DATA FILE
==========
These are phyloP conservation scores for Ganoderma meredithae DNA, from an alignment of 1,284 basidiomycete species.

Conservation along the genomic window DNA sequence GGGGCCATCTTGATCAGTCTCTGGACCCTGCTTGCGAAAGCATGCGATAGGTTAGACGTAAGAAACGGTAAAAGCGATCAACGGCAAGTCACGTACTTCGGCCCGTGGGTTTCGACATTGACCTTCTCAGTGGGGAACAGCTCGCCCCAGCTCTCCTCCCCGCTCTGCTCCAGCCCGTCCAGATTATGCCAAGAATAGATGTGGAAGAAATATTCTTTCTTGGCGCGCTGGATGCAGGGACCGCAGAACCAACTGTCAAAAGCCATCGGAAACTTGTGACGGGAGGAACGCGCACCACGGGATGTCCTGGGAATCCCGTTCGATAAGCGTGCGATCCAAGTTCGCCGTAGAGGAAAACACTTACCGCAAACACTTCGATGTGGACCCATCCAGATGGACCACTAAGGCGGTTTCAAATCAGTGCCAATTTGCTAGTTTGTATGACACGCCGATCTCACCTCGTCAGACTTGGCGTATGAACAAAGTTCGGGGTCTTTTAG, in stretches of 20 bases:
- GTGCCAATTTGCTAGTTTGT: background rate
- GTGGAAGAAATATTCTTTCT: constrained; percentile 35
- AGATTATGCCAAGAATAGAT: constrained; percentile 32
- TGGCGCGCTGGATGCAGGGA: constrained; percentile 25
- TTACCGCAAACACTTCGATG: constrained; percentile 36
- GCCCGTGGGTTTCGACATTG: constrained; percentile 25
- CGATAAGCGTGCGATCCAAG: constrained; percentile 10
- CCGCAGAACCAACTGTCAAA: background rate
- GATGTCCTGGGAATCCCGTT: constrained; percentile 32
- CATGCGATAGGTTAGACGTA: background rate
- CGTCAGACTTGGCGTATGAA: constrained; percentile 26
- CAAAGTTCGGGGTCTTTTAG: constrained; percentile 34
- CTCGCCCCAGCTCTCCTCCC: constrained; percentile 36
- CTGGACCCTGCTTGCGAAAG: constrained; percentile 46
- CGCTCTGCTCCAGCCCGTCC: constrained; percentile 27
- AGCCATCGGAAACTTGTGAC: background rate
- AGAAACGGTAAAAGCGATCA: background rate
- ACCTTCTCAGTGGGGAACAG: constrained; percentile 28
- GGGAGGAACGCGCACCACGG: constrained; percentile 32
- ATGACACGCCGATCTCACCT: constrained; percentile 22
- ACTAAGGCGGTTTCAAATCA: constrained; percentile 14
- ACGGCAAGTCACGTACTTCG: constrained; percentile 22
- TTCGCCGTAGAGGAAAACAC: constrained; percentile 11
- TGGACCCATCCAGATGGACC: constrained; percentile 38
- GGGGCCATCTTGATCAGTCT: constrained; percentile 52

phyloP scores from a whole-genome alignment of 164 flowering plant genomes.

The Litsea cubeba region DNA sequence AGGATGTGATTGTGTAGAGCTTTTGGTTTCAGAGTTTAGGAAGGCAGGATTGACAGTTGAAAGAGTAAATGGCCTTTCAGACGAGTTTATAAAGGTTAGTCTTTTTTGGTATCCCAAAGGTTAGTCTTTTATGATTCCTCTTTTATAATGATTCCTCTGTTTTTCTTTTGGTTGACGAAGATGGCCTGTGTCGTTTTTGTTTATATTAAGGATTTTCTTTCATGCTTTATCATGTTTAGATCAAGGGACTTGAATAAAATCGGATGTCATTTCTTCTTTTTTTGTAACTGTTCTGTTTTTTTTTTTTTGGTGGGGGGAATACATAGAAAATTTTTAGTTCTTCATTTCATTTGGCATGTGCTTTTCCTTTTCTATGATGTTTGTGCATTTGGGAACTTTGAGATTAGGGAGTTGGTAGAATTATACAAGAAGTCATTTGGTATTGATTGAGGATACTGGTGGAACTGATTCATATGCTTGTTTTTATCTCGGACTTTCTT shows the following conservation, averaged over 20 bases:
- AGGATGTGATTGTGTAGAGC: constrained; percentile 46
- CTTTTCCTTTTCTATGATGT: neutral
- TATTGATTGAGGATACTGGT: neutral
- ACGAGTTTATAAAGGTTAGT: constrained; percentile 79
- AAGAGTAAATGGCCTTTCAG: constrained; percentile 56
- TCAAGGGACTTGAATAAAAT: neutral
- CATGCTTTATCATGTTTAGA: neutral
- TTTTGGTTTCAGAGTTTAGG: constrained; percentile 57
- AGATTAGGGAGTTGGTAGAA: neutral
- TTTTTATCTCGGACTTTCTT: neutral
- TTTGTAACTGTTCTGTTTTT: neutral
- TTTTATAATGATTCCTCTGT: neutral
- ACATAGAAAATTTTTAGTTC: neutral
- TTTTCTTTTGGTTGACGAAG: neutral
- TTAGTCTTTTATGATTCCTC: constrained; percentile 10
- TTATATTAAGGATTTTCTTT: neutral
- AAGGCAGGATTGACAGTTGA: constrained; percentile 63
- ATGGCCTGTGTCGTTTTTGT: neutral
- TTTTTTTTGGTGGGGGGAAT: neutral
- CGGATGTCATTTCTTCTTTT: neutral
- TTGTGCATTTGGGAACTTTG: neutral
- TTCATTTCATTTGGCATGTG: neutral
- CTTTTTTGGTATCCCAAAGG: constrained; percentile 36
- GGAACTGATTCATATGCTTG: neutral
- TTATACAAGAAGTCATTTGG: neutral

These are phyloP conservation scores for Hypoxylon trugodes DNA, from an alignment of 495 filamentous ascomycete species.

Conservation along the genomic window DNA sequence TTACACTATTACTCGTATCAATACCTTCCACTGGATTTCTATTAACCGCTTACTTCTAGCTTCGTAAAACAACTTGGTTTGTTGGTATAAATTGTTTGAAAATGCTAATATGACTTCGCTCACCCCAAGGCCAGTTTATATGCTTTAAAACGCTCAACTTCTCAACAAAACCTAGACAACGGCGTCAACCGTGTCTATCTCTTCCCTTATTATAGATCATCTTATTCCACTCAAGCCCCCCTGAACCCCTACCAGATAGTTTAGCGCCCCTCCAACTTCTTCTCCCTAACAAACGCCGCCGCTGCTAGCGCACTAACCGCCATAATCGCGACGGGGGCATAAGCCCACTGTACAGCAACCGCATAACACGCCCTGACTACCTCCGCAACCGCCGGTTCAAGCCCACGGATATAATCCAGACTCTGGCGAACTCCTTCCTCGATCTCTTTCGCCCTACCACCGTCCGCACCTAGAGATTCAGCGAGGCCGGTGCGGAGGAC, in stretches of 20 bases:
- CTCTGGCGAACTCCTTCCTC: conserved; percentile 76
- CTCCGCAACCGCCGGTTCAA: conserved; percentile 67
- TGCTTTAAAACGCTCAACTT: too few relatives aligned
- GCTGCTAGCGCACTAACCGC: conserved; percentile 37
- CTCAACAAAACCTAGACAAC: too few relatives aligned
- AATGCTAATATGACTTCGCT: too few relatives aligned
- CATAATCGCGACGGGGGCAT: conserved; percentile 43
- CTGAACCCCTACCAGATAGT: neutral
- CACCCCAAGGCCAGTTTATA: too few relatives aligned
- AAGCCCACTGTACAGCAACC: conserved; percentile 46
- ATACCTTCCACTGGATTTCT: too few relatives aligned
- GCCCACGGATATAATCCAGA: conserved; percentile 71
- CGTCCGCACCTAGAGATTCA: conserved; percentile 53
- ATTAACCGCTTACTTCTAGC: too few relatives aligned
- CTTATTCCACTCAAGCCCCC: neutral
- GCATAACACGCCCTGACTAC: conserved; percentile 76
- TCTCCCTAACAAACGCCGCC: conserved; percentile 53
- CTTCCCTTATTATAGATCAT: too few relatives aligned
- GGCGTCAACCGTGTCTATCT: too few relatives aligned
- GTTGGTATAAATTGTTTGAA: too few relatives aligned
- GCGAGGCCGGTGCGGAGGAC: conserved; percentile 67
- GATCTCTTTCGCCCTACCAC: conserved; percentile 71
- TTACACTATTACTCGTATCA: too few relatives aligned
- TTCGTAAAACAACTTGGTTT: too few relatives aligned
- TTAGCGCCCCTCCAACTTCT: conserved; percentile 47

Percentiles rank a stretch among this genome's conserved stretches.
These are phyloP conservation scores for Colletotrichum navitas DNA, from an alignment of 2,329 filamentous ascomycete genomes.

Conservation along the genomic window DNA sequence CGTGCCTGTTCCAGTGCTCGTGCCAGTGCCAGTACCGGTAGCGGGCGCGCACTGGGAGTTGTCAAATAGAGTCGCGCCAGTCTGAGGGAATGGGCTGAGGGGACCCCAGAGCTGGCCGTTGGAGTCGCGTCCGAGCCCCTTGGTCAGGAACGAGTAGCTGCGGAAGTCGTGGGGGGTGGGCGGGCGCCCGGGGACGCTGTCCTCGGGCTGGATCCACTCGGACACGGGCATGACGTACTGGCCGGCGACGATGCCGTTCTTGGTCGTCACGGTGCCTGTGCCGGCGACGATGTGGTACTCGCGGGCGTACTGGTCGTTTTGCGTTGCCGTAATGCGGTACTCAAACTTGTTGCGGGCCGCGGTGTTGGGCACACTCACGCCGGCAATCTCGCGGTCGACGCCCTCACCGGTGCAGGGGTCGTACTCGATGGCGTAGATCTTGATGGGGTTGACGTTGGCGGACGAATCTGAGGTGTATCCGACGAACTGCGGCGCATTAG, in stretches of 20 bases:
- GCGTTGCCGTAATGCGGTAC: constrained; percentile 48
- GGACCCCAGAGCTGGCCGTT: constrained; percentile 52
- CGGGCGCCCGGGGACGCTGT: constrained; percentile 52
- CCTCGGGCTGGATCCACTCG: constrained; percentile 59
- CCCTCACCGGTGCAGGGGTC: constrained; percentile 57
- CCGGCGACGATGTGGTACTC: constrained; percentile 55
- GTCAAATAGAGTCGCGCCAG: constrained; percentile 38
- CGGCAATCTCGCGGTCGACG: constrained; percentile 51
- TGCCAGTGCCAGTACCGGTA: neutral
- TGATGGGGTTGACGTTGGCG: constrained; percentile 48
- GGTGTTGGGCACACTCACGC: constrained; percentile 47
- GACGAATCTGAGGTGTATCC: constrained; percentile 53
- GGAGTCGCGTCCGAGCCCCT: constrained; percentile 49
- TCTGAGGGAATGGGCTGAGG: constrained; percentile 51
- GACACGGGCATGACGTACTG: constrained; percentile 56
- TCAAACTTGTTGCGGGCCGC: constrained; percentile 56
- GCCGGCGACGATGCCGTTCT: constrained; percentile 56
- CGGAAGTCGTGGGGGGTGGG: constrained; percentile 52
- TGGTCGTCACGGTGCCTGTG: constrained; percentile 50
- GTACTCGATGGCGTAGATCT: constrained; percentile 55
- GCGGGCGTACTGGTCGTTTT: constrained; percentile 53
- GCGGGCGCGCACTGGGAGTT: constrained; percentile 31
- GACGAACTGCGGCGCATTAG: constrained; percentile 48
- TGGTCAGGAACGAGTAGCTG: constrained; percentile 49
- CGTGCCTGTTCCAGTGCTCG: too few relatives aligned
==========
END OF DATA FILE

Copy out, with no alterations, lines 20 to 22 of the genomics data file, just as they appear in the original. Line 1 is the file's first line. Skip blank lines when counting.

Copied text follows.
- ACCTTCTCAGTGGGGAACAG: constrained; percentile 28
- GGGAGGAACGCGCACCACGG: constrained; percentile 32
- ATGACACGCCGATCTCACCT: constrained; percentile 22